Functional differences between freshly isolated PBMCs and cryopreserved/thawed PBMCs have been well summarized and reviewed [18]. These differences have been attributed to reagents or procedures used to isolate and cryopreserve the PBMCs [1921] as well as how the PBMCs were thawed [22]. Several cytokines have been reported to be spontaneously released from thawed cryopreserved PBMCs from Type 1 diabetic children but not freshly isolated PBMCs [23]. Interferon-γ secretion from PBMCs was one of the highest produced cytokines identified from frozen thawed PBMCs [23, 24]. Likewise, apoptosis and necrosis is detected after cryopreserved PBMCs are thawed [25, 26]. This outcome has been described as cryopreservation-induced delayed-onset cell death (CIDOCD) [27], which accounts for the decrease in PBMC viability and recovery [28].

In this report, we use gene expression analysis to identify several major stress-related cellular pathways and real-time RT-PCR to confirm that specific genes associated with these pathways are affected when cryopreserved PBMC samples are stored for 14 months at different temperatures and then thawed. We also extend our previous observations about how cell viability and recovery are affected by cryopreservation by showing how 2′–5′-oligoadenylate synthetase 2 (OAS2) gene expression in freshly isolated PBMCs inversely correlates with their post-thaw viability. Specifically, gene expression analysis was conducted on fresh and cryopreserved PBMCs under three different storage conditions. Sister aliquots of PBMCs were all control-rate frozen down to −150 °C and then stored: (1) at ≤ −150 °C, which is considered the “gold standard” for storage temperature (2) at ≤ −150 °C for 24 h and then 104 cycles of computer-controlled thermal cycling with repetitive warming to −80 °C and cooling back down to −150 °C; and (3) at −80 °C. Gene expression of cryopreserved PBMCs that were stored at these three storage conditions for 14 months was compared to data from their freshly isolated (non-frozen) PBMC sister samples. In all three storage situations, the gene expression pattern was different from their freshly isolated parent PBMCs. Flow cytometry and viability were also determined from aliquots of the fresh samples and all three storage conditions in an attempt to obtain a comprehensive understanding of two pre-analytical factors, storage temperature and storage temperature fluctuations, during routine sample handling. This work provides critical insight into the molecular changes that are occurring within stored PBMCs following hypothermic transition and storage in a frozen state. This work also provides a foundation for establishing scientifically-based “Best Practices” in specimen storage and for identifying biomarkers of quality for cryopreserved PBMC specimens.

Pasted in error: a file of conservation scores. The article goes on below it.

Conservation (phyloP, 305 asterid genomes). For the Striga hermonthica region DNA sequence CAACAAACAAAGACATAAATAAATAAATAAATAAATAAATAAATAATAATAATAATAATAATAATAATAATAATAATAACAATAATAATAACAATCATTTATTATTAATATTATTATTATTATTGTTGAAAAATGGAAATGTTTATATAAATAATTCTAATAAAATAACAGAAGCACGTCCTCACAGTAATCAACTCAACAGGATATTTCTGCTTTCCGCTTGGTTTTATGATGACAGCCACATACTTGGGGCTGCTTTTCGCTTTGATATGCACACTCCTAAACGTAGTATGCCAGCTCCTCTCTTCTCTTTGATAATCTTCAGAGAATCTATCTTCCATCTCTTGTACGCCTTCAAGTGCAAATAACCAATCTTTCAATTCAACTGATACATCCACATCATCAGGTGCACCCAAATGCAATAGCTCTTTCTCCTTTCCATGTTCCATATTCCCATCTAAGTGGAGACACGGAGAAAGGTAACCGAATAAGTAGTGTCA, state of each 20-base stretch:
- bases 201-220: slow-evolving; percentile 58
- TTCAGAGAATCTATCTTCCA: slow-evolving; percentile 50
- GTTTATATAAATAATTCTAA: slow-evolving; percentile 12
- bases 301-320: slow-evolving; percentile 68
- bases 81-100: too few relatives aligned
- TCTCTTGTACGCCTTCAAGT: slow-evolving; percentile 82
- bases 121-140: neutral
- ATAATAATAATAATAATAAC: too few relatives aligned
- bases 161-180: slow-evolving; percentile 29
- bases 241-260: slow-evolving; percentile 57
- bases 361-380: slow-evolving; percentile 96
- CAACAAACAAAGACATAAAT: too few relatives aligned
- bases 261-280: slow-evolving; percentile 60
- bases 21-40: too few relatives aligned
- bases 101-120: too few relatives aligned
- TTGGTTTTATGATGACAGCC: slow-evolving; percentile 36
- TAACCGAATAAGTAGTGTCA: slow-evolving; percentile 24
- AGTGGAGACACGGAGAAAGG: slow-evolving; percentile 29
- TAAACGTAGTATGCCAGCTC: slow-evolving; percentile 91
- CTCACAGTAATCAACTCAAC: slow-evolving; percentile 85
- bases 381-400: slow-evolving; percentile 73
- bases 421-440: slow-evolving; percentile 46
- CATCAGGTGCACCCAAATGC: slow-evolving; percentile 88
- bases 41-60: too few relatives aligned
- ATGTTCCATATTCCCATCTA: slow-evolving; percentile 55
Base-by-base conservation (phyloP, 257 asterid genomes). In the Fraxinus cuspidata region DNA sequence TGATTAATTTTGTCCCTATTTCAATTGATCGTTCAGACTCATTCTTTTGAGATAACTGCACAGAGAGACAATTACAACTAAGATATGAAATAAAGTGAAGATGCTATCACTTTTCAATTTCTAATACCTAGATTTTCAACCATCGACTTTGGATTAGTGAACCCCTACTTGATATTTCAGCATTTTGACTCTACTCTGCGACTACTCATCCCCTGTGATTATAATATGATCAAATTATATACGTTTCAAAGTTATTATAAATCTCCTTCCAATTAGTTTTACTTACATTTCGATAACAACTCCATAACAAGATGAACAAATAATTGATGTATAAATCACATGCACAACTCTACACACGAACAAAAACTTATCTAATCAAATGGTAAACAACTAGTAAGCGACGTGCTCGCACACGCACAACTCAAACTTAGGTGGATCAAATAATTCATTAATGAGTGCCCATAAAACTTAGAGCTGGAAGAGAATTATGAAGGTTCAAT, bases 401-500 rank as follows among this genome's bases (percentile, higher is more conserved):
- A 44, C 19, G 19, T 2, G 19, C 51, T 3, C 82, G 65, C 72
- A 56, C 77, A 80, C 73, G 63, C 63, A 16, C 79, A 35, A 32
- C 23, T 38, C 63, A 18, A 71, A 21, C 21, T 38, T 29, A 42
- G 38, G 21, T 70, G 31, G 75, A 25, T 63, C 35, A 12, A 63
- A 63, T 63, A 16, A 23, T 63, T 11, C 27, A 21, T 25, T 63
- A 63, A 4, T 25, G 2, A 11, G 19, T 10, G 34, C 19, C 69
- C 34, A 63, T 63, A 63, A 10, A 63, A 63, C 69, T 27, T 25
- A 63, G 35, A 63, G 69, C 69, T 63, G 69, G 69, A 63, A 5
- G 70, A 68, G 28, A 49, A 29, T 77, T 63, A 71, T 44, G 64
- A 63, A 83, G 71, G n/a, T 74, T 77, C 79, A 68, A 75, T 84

Conclusions

In the present study, we show that total/unfractionated PBMCs that were cryopreserved and stored at <-150 C, <-150 C + Cycled and -80 C for 14 months have different gene expression patterns than their freshly isolated counterpart. These changes tend to be related to two or more major stress-related pathways (stress responses, immune activation and cell death). Of the 1,367 affected genes that showed >3 foldchange, 66 of these genes were shared among these stress-related pathways, which was confirmed by real-time RT PCR for 13 representative genes. PBMCs stored at -80 C for the same period of time had a significantly lower viability post-thaw and had 18 different genes altered than aliquots stored at <-150 C or at <-150 C + Cycled. Specimen handling and storage decisions may influence intended downstream analysis when susing PBMCs. Therefore, being able to measure gene expression of specific genes such as the interferon stimultory gene, OAS2, allowed us to identify a potentially useful biomarker of poor PBMC quality post-thaw regardless of the storage temperature. Overall, our results provide insight into the reason why it is important to store PBMCs below the GTTW, thus assisting in the establishment of "Best Practices."